DARKMATTERS - The Mind of Matt

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Sunday, January 08, 2012

Darkmatters Review: The Iron Lady


The Iron Lady (12)

Dir. Phyllida Lloyd

Reviewed by Matt Adcock

This isn’t actually an ambitious sequel to animated sci-fi flick The Iron Giant, no this is an equally far fetched tale of how a female life form somehow assimilated the position of utmost political power in the UK.

Yes, whatever your political alliance, the name ‘Margaret Thatcher’ will undoubtedly resonate deep feelings within anyone who lived through her reign of terror from 4 May 1979 – 28 November 1990. Played incredibly here by Meryl Streep – who must surely by up for serious award nominations for this role – the film depicts the titular ‘Iron Lady’ in her confused and unstable elderly years. As she struggles to come to terms with the loss of her husband Denis (Jim Broadbent), with whom she still talks and interacts even though he’s no more than a figment of her imagination. This gives the filmmakers the plot device to run through a highlight reel of Thatcher’s ‘greatest hits’ – jumping between the high profile elements of her time in power including the miners strike, the Falklands war and the poll tax riots.

The most interesting areas are the quick dip into the early years of how young Margaret managed to blast her way through the many barriers of gender and class to make her way into the male-dominated world. The film is also touching in the love story of her and Denis and the price she had to pay for her single minded pursuit of power.

"We are the champions..."

Unfortunately, the overall film is lumpy, schmaltzy and liable to test your viewing endurance even with Streep’s powerhouse performance. Yes Thatcher is and was an extraordinary and complex woman but The Iron Lady leads viewers very firmly (and mostly overly sympathetically) through her career.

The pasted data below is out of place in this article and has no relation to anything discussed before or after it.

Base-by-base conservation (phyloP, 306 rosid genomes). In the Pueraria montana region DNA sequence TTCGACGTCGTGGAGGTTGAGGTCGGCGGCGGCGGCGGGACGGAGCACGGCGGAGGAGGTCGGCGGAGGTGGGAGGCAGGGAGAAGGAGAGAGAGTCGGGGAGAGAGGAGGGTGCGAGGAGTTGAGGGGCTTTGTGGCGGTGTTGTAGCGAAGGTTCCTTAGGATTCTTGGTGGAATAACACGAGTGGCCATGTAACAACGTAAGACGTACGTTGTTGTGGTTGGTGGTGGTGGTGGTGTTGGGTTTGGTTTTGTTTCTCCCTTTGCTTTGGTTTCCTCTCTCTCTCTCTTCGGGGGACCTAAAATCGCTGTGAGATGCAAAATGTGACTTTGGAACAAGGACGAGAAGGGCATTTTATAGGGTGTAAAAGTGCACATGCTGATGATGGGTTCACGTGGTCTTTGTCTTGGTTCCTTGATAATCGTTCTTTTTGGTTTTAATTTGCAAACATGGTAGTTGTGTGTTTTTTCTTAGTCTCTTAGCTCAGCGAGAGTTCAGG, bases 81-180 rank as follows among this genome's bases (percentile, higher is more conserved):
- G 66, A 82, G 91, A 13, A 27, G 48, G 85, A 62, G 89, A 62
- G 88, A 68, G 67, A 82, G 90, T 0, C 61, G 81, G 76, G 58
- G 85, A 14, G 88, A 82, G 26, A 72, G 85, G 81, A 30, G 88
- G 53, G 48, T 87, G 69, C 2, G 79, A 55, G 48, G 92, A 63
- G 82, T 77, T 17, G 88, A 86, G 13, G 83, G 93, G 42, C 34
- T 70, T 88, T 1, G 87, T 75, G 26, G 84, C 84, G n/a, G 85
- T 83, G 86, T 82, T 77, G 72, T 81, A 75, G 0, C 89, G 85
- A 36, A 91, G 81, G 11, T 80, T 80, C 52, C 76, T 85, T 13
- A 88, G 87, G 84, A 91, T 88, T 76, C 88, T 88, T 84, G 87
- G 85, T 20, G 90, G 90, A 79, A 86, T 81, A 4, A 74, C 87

Supporting cast such as Olivia Colman, who plays Maggie’s daughter Carol do well with their limited screen time and the special effects that bring about the aging process as scarily effective (possibly overly so as there are not many people who want to spend cash to stare at strange wrinkled synthetic elderly make up effects for almost two hours).

The Iron Lady really might be Streep’s finest-ever performance, but it unfortunately just isn’t enough to make up for the pedestrian filmmaking and propaganda-ish spoon-feeding of very selected highlights.

Tory boys and their ladies may lap up the blue rinse flashbacks with a “rah rah” and a wave of their ‘I heart Maggie’ flags. Fans of quality films however are likely to be unconvinced and unimpressed by this docile effort – Streep’s performance deserves to be in a much better film!


Out of a potential 5 you have to go with a Darkmatters:

öö1/2

2.5 – weak overall but merit for Streep's Iron grip!

Awesomeness öö – nothing a but a good time for the Tory Right

Laughs öö – not meant to be funny but sometimes it is

Horror öö – if wrinkles freak you out then be afraid

Babes ö – not happening

Spiritual Enlightenment öö – blues for the soul

Trailer:


Second Opinion:

http://www.guardian.co.uk/film/2012/jan/08/the-iron-lady-review

1 comment:

Ceska said...

"The Iron Lady" is not the movie you expect it to be, nor is the movie you want it to be. That in it's self is not necessarily a bad thing, the reason that this is a bad movie is because what it is isn't very good. This is perhaps the least focused, least interesting biopic in a great many years. Considering it's fascinating subject, weather you agree politically or not, you've got to admit Marget Thatcher is an interesting woman and historical figure. What we get instead is a banal Lifetimeish movie of the week, a tear jerker, if you will, that no one cries over.

"The Iron Lady" gives no insight into Mrs. Thatcher, little or no historical references, little in way of her personal life. Instead, the film seems focused on her weening years as she enters dementia and caries on conversations with her deceased husband. The unfocused script barely touched on issues of politics, how her gender affected her place in parliament or much of her personal sacrifices, that she must have made when ascending to the highest office in the land. This is the kind of vague biography where the subject is kept continuously at arms length. I have read that those who support this movie claim that it is well made, I disagree, it may look professionally made, but the film is undermined by flashbacks, edits and montages that keep the viewer disorientated.

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